Thus, tags are not usually part of a formally defined classification scheme. Tags are typically used in dynamic, flexible, automatically generated Internet taxonomies for online resources such as computer files, web pages, digital images, and Internet bookmarks. Some users use tags as an alternative to the “Bookmark” option provided by the major web browsers.
Typically, an item will have one or more tags associated with it, as part of an automated classification software or system. MyWeb (provided by Yahoo!™) and Del.icio.us are popular social bookmarking sites that provide an automated classification system. These tags may be machine-generated or relevant suggestions from other users. The system provides links to other items that share that keyword tag, or even to specified collections of tags. This allows for multiple “browseable paths” through the items which can quickly and easily be altered by the collection's administrator, with minimal effort and planning. These tags also allow for the retrieval of content via search beyond the contents of the documents themselves.Trackback Badge
According to an embodiment, a webmaster places a “badge” on any or all webpages of a website. The badge contains one or more values. Code associated with the badge may, when executed, cause the web browser to request and receive the value(s) from a remote server on the Internet.
An example of code that is associated with the badge may be the following:
The value(s) may include 1) a number of links that link to a webpage, 2) a number of user-created tags that have been associated with the website, or 3) a trust rank that is based, at least in part, on user-created tags that have been associated with the webpage. This badge allows the webmaster and end-users to gauge what other end-users and/or web publishers think of the corresponding webpage, and how authoritative the page is.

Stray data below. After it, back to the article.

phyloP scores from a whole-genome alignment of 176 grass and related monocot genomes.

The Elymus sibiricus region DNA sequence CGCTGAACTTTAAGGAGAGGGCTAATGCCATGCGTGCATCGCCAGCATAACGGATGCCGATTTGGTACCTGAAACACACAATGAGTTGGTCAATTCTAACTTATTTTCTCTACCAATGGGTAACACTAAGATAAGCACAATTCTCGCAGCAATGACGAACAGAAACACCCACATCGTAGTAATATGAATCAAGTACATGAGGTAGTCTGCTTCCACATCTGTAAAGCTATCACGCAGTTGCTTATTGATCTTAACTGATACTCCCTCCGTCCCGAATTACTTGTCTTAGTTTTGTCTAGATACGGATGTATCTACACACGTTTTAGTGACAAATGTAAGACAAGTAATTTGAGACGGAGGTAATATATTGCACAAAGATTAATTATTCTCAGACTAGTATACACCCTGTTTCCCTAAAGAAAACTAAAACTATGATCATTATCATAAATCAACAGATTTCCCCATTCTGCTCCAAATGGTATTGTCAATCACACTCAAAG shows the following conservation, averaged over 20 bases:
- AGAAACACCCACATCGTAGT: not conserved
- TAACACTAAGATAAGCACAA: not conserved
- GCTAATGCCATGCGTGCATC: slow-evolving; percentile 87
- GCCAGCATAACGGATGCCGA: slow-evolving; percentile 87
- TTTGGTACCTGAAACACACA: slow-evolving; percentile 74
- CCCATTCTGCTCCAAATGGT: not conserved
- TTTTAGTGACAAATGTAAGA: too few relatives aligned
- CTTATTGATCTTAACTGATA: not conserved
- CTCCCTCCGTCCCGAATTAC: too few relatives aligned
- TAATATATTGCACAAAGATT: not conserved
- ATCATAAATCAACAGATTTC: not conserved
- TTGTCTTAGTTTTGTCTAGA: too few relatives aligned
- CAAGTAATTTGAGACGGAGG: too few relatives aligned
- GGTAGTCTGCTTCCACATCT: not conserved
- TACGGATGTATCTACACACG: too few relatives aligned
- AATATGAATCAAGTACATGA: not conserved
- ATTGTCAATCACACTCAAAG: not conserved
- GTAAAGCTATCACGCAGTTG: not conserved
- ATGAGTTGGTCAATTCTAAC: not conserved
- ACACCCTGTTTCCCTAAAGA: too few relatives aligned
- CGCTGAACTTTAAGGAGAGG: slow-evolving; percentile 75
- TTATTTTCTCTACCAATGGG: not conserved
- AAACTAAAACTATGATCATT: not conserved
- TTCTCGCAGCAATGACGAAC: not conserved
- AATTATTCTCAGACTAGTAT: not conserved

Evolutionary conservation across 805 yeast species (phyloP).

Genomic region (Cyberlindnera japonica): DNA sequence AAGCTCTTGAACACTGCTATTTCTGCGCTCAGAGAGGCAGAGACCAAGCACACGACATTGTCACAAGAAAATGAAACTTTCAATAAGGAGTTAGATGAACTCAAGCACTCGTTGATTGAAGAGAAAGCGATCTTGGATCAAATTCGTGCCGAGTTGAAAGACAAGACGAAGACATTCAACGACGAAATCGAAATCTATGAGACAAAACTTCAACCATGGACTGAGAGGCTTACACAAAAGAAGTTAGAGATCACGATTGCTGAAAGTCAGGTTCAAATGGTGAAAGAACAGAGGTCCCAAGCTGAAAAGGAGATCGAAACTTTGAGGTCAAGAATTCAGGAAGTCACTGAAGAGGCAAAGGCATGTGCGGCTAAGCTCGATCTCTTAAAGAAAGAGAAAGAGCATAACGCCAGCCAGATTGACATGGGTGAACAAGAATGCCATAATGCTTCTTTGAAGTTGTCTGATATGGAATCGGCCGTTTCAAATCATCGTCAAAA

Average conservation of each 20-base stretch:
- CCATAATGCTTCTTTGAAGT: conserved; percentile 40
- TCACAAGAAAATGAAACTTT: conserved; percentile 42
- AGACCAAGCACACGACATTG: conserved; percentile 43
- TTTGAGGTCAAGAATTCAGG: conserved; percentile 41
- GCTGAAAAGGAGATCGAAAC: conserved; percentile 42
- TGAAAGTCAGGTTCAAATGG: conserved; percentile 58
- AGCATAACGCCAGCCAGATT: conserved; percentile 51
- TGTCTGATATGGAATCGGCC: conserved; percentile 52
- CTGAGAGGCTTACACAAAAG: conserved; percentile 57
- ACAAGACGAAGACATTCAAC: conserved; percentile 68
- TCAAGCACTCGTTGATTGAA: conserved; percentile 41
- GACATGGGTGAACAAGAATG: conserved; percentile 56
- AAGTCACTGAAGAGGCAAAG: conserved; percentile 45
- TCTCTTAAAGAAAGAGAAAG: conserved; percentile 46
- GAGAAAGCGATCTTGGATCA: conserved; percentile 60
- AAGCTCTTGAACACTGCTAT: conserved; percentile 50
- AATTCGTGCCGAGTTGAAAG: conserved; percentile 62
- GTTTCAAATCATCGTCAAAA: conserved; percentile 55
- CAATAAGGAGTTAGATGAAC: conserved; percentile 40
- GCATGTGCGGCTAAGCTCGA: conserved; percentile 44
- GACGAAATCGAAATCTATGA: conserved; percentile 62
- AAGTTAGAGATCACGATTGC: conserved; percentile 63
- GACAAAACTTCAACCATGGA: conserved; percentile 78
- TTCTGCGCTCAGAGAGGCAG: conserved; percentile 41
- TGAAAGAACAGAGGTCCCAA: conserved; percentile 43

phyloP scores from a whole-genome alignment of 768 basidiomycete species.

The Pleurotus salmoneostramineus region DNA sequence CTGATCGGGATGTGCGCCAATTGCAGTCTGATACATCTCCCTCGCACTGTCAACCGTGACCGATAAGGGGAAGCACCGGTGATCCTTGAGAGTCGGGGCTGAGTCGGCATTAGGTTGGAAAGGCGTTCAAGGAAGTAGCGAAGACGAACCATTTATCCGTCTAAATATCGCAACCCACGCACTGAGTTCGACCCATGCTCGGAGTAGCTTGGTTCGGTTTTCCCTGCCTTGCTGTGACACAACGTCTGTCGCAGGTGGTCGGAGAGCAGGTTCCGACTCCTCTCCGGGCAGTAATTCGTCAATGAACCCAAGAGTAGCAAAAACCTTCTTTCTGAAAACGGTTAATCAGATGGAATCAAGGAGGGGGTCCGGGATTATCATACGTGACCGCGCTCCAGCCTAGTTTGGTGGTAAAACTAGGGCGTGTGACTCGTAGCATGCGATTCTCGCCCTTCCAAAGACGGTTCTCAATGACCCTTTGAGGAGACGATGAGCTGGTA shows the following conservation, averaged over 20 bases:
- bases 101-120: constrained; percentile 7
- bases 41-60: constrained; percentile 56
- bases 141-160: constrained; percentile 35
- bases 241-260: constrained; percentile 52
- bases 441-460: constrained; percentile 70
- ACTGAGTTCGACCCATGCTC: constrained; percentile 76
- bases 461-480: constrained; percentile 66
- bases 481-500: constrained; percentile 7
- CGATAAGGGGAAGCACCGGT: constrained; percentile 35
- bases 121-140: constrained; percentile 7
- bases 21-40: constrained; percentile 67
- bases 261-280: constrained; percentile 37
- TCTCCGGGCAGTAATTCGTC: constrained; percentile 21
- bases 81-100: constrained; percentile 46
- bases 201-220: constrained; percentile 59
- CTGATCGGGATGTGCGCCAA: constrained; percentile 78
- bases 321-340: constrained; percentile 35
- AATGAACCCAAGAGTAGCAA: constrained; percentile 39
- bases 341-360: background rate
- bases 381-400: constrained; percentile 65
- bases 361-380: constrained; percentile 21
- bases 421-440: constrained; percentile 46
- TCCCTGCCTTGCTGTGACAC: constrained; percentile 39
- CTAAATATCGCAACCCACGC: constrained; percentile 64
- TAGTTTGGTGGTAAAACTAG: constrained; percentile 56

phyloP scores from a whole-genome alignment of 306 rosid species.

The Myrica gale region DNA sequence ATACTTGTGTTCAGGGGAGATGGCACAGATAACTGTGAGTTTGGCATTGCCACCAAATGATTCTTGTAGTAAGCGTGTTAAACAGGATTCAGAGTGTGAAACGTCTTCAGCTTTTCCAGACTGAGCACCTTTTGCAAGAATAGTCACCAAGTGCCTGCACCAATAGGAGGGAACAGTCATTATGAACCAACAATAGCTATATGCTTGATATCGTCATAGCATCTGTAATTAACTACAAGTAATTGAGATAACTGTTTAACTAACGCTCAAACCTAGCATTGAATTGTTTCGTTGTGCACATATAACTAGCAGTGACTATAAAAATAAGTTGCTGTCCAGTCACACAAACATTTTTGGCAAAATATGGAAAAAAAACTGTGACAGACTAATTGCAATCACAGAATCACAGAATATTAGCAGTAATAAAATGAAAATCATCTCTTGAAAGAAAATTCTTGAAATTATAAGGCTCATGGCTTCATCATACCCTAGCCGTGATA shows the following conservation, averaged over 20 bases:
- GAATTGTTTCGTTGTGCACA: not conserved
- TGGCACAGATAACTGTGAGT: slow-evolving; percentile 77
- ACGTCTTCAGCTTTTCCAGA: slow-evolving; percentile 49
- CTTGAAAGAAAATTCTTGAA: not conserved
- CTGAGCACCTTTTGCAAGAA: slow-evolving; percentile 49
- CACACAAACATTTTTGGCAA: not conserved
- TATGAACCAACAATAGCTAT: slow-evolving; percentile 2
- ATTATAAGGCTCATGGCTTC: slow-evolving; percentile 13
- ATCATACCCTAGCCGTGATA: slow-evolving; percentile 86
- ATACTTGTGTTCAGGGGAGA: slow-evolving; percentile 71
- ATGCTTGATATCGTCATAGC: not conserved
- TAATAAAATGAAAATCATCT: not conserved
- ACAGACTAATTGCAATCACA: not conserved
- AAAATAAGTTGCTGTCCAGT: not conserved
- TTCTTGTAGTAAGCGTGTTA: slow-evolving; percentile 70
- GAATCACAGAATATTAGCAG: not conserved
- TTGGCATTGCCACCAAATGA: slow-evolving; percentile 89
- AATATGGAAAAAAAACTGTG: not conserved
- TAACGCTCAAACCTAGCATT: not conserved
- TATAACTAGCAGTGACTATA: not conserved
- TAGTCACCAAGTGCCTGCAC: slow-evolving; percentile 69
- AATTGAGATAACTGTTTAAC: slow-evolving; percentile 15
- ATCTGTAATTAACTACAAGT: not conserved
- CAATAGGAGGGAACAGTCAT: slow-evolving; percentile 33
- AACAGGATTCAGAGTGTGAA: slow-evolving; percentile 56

In one embodiment, a badge is implemented using the Yahoo! Developer Network JSON APIs and Cascade Style Sheet (CSS), which is a W3C recommendation. However, any mechanism may be used for providing the badge to a web browser displaying the webpage. If the JSON APIs and pure CSS are used, then a webmaster is not required to write any code in order to enable the badge on a webpage. The “look and feel” of the badge may be customized freely.
In one embodiment, the value indicated by the badge is updated automatically when the number of links and/or tags changes or when the trust rank changes. Thus, the end-user and webmaster are ensured to have up-to-the-minute accurate information about what web publishers and/or end-users think about the displayed webpage.Site Explorer
In one embodiment, the badge is a clickable item that, when selected, causes a new page to be generated at a remote server and sent to the browser. This new page will be referred to hereinafter as “Site Explorer”. Site Explorer may be generated in a new window or in the window that currently displays the displayed webpage. Site Explorer may list at least a subset of the links if the value contained in the badge indicates a number of links. Alternatively, if the value indicates a number of tags, then the Site Explorer may list at least a subset of the tags. Alternatively, Site Explorer may list both links and tags.
In one embodiment, the badge does not include a value. Instead, the badge is a clickable graphic that, when selected, causes Site Explorer to be generated and displayed to the user that selected the badge.